In “Hairpiece,” Shandri plays a woman who has literally burnt her roots. Or as Johnson puts it as LaWanda, “She done fried, dyed, and de-chemicalized her shit to death.” All to please the man that Shandri is now dumping.
LaWanda is actually a talking wig stand, facing us on a makeup table (and presumably Shandri as well in a fourth-wall mirror). She’s debating whether her owner should be shaking her hot-pressed tresses back and forth when she irately gives her boyfriend the axe, or whether Janine, the Afro wig contemptuously advocated by LaTonya Lewis, should be the fearsome choice to make him shrivel.
While the wigs are debating whether Shandri is most powerful in her natural or chemicalized crown, it’s easy to forget the satirical barb that Wolfe has tossed toward the menfolk. The finally-dispensable boyfriend was a “political quick-change artist,” Janine dishes. Every time “he changed his ideology, she went and changed her hair to fit the occasion.”
Style is important, that’s for sure. Aside from Raisin, the most sacred cow that Wolfe takes down is Ebony Magazine, the barbershop bible of African American life. Lewis and Williams are the supermodel couple of “The Photo Shoot” who have given away their lives to be beautiful and wear fabulous clothes month after month. Relentlessly smiling and feeling no pain.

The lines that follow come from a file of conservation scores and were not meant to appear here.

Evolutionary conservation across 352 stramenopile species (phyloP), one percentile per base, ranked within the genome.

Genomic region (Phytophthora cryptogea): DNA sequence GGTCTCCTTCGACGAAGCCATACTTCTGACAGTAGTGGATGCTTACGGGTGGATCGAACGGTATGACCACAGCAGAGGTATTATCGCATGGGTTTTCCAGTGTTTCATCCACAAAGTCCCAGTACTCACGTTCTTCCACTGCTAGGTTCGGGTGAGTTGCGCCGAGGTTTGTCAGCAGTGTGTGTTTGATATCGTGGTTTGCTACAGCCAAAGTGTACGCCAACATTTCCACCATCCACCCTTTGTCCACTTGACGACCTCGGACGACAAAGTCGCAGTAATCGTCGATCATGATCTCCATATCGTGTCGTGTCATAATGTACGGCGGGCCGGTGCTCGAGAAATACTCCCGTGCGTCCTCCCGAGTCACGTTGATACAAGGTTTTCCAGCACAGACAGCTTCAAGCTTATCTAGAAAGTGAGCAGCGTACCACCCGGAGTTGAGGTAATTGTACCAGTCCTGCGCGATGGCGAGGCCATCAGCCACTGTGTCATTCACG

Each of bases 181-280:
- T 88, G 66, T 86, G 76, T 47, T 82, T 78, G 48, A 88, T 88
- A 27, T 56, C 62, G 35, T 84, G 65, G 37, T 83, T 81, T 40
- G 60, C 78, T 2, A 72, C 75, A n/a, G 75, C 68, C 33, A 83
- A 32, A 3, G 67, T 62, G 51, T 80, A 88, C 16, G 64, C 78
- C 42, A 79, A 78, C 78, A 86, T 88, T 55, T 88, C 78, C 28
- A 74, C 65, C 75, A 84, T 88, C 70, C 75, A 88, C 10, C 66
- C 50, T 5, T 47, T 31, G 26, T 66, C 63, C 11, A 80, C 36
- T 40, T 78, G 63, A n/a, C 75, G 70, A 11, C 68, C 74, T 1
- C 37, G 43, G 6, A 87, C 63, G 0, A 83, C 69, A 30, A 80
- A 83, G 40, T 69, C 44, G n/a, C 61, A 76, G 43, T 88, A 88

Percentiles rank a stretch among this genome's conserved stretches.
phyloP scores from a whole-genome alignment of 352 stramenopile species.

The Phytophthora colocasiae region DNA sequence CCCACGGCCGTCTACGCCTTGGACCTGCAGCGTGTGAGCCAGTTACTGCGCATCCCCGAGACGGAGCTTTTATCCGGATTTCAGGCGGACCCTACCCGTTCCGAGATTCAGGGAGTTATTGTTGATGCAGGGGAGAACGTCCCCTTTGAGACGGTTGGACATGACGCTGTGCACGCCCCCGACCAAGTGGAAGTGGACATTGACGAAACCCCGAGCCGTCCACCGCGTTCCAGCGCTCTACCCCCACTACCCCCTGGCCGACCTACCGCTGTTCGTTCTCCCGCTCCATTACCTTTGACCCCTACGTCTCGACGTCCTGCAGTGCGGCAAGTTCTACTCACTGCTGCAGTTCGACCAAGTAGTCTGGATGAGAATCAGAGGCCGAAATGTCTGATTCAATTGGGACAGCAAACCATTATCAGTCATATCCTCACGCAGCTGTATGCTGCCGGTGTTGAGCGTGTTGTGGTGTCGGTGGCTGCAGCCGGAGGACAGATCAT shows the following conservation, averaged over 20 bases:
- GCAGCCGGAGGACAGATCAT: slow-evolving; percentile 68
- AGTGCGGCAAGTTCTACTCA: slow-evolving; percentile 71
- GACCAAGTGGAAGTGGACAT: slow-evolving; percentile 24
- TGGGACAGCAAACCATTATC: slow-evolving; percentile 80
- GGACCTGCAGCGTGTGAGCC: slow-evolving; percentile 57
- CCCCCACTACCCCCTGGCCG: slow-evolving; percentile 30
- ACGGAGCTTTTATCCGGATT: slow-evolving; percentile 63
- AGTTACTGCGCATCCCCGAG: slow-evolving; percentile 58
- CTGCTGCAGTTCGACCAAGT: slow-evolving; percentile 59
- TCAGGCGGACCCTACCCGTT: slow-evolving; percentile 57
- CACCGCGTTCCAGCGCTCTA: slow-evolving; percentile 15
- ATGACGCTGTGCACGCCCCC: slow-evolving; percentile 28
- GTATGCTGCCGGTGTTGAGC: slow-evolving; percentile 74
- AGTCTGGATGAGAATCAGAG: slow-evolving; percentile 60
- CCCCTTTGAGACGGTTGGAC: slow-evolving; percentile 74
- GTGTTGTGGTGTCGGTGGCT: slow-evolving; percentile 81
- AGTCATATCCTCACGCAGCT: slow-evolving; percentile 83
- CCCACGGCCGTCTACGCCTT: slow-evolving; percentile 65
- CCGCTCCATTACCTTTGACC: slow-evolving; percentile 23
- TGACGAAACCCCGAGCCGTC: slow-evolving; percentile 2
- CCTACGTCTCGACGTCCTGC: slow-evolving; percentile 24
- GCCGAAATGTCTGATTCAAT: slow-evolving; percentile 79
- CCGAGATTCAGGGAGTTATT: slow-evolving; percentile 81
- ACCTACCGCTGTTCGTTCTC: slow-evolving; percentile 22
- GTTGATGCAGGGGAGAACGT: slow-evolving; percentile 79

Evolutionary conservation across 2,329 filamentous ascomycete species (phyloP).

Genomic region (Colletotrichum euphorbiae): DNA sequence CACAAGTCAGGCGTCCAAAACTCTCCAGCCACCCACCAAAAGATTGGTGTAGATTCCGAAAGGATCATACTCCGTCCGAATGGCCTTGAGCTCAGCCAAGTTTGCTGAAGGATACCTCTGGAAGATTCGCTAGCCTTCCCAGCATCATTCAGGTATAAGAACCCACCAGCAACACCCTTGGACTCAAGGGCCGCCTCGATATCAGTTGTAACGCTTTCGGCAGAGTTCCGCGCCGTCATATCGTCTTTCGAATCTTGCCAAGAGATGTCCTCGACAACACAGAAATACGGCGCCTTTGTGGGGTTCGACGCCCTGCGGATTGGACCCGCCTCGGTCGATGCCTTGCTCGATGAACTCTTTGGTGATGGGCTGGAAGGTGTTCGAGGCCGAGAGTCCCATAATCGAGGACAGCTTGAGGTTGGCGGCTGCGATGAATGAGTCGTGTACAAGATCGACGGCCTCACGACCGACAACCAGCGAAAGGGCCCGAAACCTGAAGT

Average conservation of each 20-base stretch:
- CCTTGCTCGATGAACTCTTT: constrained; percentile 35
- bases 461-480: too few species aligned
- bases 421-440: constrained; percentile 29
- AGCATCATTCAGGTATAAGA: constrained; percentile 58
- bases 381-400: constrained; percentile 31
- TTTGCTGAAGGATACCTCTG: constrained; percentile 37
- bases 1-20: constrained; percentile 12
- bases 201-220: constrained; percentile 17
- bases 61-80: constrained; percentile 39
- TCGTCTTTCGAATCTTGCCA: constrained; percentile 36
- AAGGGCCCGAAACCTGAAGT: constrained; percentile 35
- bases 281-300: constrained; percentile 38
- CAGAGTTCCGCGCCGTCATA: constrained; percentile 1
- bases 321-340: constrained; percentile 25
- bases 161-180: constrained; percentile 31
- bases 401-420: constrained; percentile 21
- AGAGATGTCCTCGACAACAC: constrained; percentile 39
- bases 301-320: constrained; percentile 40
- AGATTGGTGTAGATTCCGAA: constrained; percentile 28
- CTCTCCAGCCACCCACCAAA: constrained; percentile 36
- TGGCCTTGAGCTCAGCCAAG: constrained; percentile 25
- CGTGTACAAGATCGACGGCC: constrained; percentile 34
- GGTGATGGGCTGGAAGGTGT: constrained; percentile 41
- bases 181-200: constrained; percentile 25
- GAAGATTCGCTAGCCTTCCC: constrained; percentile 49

Perhaps the wisest thing about Wolfe’s The Colored Museum – the good, the bad, the ugly, and the absurd – is that it’s simply there. Do with it as you wish.
“The ultimate questions from Wolfe apply with a fierce pertinence to all oppressed peoples,” I wrote in response to Abdullah’s 2003 production with CAST. “How do we carry the baggage of the past into the future without hampering and crippling ourselves? And how do we leave this baggage behind without discarding key parts of our culture, our heritage, and our identity?
These grim questions go unanswered, but watching this energized ensemble wrestling with them will likely double you over with laughter.”
I can’t improve very much on those observations – unless I compress them for 2022 into Wolfe’s words. At the beginning of our journey and again at evening’s end, our stewardess, Miss Pat, tells us: “Before exiting, check the overhead as any baggage you don’t claim, we trash.”
That’s the key choice Wolfe aims to leave us with.
This work by Queen City Nerve is licensed under a Creative Commons Attribution-NonCommercial 4.0 International License.